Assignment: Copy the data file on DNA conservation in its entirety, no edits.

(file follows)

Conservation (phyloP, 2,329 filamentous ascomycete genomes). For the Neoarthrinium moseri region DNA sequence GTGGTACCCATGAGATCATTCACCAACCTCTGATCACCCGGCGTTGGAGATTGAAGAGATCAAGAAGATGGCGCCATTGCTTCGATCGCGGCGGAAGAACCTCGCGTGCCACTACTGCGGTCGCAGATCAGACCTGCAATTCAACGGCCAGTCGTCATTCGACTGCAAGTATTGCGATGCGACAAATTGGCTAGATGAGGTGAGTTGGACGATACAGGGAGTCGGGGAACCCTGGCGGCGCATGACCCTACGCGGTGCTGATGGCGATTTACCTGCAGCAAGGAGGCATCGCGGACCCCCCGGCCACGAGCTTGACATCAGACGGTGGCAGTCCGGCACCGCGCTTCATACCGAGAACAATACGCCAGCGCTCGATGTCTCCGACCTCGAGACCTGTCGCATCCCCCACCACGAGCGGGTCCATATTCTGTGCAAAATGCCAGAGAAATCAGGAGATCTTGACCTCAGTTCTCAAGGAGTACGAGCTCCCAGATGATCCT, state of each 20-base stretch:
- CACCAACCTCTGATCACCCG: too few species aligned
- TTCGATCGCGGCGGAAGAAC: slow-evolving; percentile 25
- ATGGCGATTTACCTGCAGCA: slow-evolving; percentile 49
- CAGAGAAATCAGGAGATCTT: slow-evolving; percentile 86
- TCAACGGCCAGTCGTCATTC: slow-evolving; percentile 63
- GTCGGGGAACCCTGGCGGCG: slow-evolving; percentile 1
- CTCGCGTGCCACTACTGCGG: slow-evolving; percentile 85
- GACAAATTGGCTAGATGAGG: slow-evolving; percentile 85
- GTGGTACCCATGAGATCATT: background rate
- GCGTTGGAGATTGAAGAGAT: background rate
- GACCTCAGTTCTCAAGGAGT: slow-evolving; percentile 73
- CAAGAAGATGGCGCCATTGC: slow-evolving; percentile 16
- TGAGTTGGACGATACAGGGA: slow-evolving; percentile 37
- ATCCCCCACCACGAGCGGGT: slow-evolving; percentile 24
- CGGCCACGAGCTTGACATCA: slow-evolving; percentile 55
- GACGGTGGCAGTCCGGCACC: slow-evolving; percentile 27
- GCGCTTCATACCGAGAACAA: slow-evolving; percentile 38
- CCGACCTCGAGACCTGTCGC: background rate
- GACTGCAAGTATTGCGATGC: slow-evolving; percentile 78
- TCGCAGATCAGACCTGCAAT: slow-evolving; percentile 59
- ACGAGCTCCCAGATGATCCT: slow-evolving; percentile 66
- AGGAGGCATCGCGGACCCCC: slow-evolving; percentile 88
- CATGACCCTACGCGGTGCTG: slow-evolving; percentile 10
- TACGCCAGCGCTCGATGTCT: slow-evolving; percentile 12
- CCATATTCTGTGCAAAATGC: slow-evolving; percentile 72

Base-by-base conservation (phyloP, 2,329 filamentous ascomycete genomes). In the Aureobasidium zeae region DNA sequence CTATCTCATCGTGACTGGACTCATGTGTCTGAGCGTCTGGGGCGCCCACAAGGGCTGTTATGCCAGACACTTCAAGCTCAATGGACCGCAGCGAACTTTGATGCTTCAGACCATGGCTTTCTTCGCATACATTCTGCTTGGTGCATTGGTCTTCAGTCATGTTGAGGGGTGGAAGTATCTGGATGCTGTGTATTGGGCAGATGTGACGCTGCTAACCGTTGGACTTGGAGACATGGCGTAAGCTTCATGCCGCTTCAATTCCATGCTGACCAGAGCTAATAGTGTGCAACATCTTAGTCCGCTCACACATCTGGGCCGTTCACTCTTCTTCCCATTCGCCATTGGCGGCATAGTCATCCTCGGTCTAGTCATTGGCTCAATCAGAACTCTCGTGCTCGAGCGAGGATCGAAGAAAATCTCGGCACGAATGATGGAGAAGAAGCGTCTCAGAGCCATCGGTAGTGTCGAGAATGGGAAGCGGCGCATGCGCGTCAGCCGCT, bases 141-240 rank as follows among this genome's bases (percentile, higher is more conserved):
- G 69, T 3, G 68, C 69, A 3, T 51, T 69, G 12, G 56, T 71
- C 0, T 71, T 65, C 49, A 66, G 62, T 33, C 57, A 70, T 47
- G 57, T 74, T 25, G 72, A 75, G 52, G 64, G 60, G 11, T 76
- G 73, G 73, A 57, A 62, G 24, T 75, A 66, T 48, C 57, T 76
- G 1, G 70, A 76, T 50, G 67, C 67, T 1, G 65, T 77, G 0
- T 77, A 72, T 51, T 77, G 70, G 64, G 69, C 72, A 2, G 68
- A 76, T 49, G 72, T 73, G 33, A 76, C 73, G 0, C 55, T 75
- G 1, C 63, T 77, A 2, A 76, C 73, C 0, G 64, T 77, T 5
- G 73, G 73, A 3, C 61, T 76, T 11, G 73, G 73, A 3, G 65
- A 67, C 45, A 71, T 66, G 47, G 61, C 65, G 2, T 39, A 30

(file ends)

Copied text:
Conservation (phyloP, 2,329 filamentous ascomycete genomes). For the Neoarthrinium moseri region DNA sequence GTGGTACCCATGAGATCATTCACCAACCTCTGATCACCCGGCGTTGGAGATTGAAGAGATCAAGAAGATGGCGCCATTGCTTCGATCGCGGCGGAAGAACCTCGCGTGCCACTACTGCGGTCGCAGATCAGACCTGCAATTCAACGGCCAGTCGTCATTCGACTGCAAGTATTGCGATGCGACAAATTGGCTAGATGAGGTGAGTTGGACGATACAGGGAGTCGGGGAACCCTGGCGGCGCATGACCCTACGCGGTGCTGATGGCGATTTACCTGCAGCAAGGAGGCATCGCGGACCCCCCGGCCACGAGCTTGACATCAGACGGTGGCAGTCCGGCACCGCGCTTCATACCGAGAACAATACGCCAGCGCTCGATGTCTCCGACCTCGAGACCTGTCGCATCCCCCACCACGAGCGGGTCCATATTCTGTGCAAAATGCCAGAGAAATCAGGAGATCTTGACCTCAGTTCTCAAGGAGTACGAGCTCCCAGATGATCCT, state of each 20-base stretch:
- CACCAACCTCTGATCACCCG: too few species aligned
- TTCGATCGCGGCGGAAGAAC: slow-evolving; percentile 25
- ATGGCGATTTACCTGCAGCA: slow-evolving; percentile 49
- CAGAGAAATCAGGAGATCTT: slow-evolving; percentile 86
- TCAACGGCCAGTCGTCATTC: slow-evolving; percentile 63
- GTCGGGGAACCCTGGCGGCG: slow-evolving; percentile 1
- CTCGCGTGCCACTACTGCGG: slow-evolving; percentile 85
- GACAAATTGGCTAGATGAGG: slow-evolving; percentile 85
- GTGGTACCCATGAGATCATT: background rate
- GCGTTGGAGATTGAAGAGAT: background rate
- GACCTCAGTTCTCAAGGAGT: slow-evolving; percentile 73
- CAAGAAGATGGCGCCATTGC: slow-evolving; percentile 16
- TGAGTTGGACGATACAGGGA: slow-evolving; percentile 37
- ATCCCCCACCACGAGCGGGT: slow-evolving; percentile 24
- CGGCCACGAGCTTGACATCA: slow-evolving; percentile 55
- GACGGTGGCAGTCCGGCACC: slow-evolving; percentile 27
- GCGCTTCATACCGAGAACAA: slow-evolving; percentile 38
- CCGACCTCGAGACCTGTCGC: background rate
- GACTGCAAGTATTGCGATGC: slow-evolving; percentile 78
- TCGCAGATCAGACCTGCAAT: slow-evolving; percentile 59
- ACGAGCTCCCAGATGATCCT: slow-evolving; percentile 66
- AGGAGGCATCGCGGACCCCC: slow-evolving; percentile 88
- CATGACCCTACGCGGTGCTG: slow-evolving; percentile 10
- TACGCCAGCGCTCGATGTCT: slow-evolving; percentile 12
- CCATATTCTGTGCAAAATGC: slow-evolving; percentile 72

Base-by-base conservation (phyloP, 2,329 filamentous ascomycete genomes). In the Aureobasidium zeae region DNA sequence CTATCTCATCGTGACTGGACTCATGTGTCTGAGCGTCTGGGGCGCCCACAAGGGCTGTTATGCCAGACACTTCAAGCTCAATGGACCGCAGCGAACTTTGATGCTTCAGACCATGGCTTTCTTCGCATACATTCTGCTTGGTGCATTGGTCTTCAGTCATGTTGAGGGGTGGAAGTATCTGGATGCTGTGTATTGGGCAGATGTGACGCTGCTAACCGTTGGACTTGGAGACATGGCGTAAGCTTCATGCCGCTTCAATTCCATGCTGACCAGAGCTAATAGTGTGCAACATCTTAGTCCGCTCACACATCTGGGCCGTTCACTCTTCTTCCCATTCGCCATTGGCGGCATAGTCATCCTCGGTCTAGTCATTGGCTCAATCAGAACTCTCGTGCTCGAGCGAGGATCGAAGAAAATCTCGGCACGAATGATGGAGAAGAAGCGTCTCAGAGCCATCGGTAGTGTCGAGAATGGGAAGCGGCGCATGCGCGTCAGCCGCT, bases 141-240 rank as follows among this genome's bases (percentile, higher is more conserved):
- G 69, T 3, G 68, C 69, A 3, T 51, T 69, G 12, G 56, T 71
- C 0, T 71, T 65, C 49, A 66, G 62, T 33, C 57, A 70, T 47
- G 57, T 74, T 25, G 72, A 75, G 52, G 64, G 60, G 11, T 76
- G 73, G 73, A 57, A 62, G 24, T 75, A 66, T 48, C 57, T 76
- G 1, G 70, A 76, T 50, G 67, C 67, T 1, G 65, T 77, G 0
- T 77, A 72, T 51, T 77, G 70, G 64, G 69, C 72, A 2, G 68
- A 76, T 49, G 72, T 73, G 33, A 76, C 73, G 0, C 55, T 75
- G 1, C 63, T 77, A 2, A 76, C 73, C 0, G 64, T 77, T 5
- G 73, G 73, A 3, C 61, T 76, T 11, G 73, G 73, A 3, G 65
- A 67, C 45, A 71, T 66, G 47, G 61, C 65, G 2, T 39, A 30